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J Adolesc. 1996 Apr;19(2):163-77.

Self-image, the smoker stereotype and cigarette smoking: developmental patterns from fifth through eighth grade

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Department of Psychology, St John's University, Jamaica, NY 11439, U.S.A.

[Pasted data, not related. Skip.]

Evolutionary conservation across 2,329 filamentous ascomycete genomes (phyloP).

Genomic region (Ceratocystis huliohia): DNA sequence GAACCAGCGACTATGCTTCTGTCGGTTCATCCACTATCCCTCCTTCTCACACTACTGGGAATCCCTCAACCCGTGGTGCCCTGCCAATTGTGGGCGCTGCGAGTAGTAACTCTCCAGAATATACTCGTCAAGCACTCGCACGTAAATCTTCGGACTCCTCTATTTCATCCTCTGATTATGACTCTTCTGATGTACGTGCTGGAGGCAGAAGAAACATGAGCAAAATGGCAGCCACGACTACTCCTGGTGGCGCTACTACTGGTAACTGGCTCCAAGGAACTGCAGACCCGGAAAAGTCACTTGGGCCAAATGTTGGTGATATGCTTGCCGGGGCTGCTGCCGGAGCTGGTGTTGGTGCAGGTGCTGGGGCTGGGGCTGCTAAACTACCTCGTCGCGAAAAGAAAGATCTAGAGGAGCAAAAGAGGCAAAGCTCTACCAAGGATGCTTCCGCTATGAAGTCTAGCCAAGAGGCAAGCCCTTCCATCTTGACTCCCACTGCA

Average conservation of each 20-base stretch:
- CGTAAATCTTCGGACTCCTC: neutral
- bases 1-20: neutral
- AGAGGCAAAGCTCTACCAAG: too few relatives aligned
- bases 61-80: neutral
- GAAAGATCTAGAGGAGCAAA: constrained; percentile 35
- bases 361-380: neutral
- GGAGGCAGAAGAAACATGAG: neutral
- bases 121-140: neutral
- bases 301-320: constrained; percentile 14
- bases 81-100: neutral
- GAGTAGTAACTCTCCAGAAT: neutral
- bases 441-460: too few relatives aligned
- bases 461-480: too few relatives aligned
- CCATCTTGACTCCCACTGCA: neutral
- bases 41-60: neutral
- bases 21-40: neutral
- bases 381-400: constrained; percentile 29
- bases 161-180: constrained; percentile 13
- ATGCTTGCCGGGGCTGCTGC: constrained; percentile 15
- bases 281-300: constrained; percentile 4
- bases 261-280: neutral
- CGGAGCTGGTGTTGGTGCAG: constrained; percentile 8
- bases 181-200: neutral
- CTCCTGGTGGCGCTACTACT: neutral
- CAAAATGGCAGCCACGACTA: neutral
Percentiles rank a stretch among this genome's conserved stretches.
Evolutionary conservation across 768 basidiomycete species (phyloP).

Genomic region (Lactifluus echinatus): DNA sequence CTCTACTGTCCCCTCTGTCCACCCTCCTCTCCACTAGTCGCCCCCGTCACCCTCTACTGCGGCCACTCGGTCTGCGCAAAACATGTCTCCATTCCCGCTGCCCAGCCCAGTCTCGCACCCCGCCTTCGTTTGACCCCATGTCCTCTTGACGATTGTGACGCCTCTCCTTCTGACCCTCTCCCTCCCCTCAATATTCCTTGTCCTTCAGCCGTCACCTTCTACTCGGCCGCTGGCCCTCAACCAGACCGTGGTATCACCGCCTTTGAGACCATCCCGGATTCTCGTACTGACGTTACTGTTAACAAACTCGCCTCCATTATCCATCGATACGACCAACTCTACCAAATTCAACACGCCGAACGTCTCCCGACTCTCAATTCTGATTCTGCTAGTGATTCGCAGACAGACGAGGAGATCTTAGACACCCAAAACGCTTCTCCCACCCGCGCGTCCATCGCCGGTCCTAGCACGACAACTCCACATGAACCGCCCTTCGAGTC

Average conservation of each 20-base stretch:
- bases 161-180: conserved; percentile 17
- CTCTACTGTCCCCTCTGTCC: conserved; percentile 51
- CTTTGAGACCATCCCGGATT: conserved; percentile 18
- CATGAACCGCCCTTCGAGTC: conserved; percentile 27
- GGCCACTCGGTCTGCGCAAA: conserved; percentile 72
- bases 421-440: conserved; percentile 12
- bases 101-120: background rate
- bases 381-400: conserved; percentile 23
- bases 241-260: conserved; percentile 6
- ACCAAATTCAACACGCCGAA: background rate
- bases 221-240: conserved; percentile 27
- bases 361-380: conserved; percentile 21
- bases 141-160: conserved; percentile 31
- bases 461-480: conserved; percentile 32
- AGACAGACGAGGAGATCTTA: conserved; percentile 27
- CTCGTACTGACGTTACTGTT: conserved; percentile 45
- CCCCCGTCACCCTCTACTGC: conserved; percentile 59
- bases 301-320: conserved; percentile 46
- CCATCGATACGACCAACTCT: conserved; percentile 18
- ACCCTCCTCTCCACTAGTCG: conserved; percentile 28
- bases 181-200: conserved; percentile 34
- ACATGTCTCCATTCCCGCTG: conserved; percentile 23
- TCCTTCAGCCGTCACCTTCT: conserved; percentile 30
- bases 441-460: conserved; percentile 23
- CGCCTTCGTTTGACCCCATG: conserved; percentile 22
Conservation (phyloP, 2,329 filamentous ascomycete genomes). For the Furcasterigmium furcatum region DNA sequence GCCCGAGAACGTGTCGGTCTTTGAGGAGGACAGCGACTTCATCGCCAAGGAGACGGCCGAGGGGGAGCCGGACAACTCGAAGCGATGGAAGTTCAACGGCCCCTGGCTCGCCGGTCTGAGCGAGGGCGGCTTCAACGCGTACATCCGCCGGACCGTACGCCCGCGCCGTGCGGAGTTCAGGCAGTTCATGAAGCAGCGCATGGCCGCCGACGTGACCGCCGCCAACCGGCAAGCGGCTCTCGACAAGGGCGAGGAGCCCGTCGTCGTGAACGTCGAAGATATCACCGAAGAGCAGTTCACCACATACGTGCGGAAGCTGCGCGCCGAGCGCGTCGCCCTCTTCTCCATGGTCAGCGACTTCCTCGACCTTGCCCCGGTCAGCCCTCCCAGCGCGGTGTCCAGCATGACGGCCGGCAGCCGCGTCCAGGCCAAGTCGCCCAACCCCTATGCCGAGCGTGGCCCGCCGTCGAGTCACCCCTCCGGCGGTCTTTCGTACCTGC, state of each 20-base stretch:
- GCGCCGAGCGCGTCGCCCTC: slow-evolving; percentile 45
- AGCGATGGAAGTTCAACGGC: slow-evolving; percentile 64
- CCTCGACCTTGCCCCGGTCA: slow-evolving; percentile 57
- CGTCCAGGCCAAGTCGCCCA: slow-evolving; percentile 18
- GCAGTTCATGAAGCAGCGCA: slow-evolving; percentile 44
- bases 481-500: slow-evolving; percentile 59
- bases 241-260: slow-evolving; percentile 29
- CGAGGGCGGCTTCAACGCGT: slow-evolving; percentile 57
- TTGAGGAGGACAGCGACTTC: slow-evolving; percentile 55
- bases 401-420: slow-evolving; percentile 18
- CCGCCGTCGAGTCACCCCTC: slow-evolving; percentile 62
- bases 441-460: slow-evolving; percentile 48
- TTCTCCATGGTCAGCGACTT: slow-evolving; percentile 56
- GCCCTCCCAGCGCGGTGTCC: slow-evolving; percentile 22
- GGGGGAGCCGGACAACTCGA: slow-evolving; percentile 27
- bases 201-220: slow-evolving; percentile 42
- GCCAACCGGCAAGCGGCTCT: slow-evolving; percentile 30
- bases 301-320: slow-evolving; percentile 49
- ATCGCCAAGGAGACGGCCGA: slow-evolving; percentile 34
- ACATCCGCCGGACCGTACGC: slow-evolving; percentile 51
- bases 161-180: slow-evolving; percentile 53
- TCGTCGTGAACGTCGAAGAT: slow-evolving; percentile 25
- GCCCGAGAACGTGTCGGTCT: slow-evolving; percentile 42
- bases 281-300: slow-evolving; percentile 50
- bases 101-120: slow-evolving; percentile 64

In the present study the role of self-consistency and self-enhancement motivations in adolescent cigarette smoking was examined. Respondents were 1971 fifth through eighth graders. They were asked to provide information about the number of cigarettes they had smoked in their lifetime and to rate themselves and most smokers on nine dimensions tapping coolness, sociability and intelligence. The results revealed that similarity between the self-image and smoker stereotype increases with age. In addition, evidence for self-consistency motivations for smoking was obtained on all three traits and support for self-enhancement motivations emerged for the cool trait. Finally, it was found that self-consistency becomes increasingly important from fifth to eighth grade. This is the first empirical demonstration of developmental differences in the relation between the self-image, the smoker stereotype and smoking. The importance of the self-identification process in adolescent smoking is discussed.


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